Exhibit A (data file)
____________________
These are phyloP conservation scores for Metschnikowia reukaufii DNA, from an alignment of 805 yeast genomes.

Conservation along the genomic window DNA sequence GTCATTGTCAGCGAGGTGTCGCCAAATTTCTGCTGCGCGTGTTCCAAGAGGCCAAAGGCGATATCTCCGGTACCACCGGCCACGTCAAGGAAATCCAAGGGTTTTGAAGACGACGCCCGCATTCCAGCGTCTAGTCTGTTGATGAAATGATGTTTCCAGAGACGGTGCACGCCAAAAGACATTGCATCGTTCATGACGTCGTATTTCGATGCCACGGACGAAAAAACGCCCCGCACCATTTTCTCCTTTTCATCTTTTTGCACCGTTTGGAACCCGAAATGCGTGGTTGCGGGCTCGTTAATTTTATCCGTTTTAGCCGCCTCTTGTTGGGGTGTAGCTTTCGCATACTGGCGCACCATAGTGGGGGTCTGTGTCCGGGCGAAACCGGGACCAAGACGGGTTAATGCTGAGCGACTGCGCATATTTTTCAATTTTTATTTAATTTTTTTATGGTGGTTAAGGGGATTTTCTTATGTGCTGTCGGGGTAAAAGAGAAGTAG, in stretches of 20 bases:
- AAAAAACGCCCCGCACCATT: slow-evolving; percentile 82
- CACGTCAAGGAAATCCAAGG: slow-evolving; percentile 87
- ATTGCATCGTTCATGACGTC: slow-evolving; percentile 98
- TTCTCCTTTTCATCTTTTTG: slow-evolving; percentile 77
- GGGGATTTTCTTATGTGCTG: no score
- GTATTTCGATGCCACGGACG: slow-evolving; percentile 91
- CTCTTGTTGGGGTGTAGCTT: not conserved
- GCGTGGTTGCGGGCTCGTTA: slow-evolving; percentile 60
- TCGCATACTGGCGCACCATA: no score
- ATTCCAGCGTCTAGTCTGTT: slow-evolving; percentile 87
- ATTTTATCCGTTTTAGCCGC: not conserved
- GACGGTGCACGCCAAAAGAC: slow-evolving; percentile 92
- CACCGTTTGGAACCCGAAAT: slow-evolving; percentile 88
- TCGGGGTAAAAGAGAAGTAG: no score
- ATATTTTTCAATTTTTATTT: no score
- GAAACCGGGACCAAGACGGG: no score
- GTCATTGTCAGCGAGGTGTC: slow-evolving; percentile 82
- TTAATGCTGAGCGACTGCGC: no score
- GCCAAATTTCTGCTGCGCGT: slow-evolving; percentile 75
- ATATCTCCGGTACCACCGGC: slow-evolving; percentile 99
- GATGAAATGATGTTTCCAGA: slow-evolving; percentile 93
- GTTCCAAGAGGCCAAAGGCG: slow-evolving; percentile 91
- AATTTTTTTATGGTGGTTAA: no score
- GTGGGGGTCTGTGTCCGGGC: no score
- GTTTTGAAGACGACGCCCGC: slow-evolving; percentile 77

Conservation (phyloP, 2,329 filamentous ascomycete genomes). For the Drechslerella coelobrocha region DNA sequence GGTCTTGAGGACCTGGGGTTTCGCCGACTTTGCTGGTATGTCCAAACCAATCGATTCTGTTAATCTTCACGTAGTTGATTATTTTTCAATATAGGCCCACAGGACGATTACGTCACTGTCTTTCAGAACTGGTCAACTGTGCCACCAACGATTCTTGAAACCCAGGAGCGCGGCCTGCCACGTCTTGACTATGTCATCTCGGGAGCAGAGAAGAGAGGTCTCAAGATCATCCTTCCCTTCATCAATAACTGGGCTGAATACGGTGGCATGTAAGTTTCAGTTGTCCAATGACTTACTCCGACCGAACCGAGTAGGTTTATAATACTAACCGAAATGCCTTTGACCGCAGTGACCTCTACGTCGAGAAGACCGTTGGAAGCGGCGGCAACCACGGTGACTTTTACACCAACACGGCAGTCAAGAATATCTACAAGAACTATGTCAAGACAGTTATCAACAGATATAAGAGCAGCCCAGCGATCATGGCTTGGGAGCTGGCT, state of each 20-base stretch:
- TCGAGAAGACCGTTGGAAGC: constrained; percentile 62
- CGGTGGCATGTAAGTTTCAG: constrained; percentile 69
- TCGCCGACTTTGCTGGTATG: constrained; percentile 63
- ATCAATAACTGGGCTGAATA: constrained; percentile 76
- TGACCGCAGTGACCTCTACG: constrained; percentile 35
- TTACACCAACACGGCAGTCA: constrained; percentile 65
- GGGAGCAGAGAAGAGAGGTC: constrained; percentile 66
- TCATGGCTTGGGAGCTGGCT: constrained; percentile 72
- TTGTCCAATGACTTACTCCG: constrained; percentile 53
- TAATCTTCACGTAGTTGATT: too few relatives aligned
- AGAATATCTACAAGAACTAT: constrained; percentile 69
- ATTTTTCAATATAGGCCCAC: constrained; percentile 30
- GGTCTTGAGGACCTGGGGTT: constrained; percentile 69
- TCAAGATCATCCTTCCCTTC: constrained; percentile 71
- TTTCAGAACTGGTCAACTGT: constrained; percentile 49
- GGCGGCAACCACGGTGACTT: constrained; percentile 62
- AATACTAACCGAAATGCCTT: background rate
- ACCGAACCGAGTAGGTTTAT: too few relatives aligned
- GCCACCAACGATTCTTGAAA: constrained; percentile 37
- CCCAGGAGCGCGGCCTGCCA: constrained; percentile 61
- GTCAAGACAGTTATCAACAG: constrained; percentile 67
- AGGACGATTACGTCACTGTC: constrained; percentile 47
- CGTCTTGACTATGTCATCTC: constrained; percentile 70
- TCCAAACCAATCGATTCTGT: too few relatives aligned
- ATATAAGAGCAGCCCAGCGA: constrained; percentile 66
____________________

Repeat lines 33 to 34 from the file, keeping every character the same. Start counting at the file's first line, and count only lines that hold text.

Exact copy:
- TGACCGCAGTGACCTCTACG: constrained; percentile 35
- TTACACCAACACGGCAGTCA: constrained; percentile 65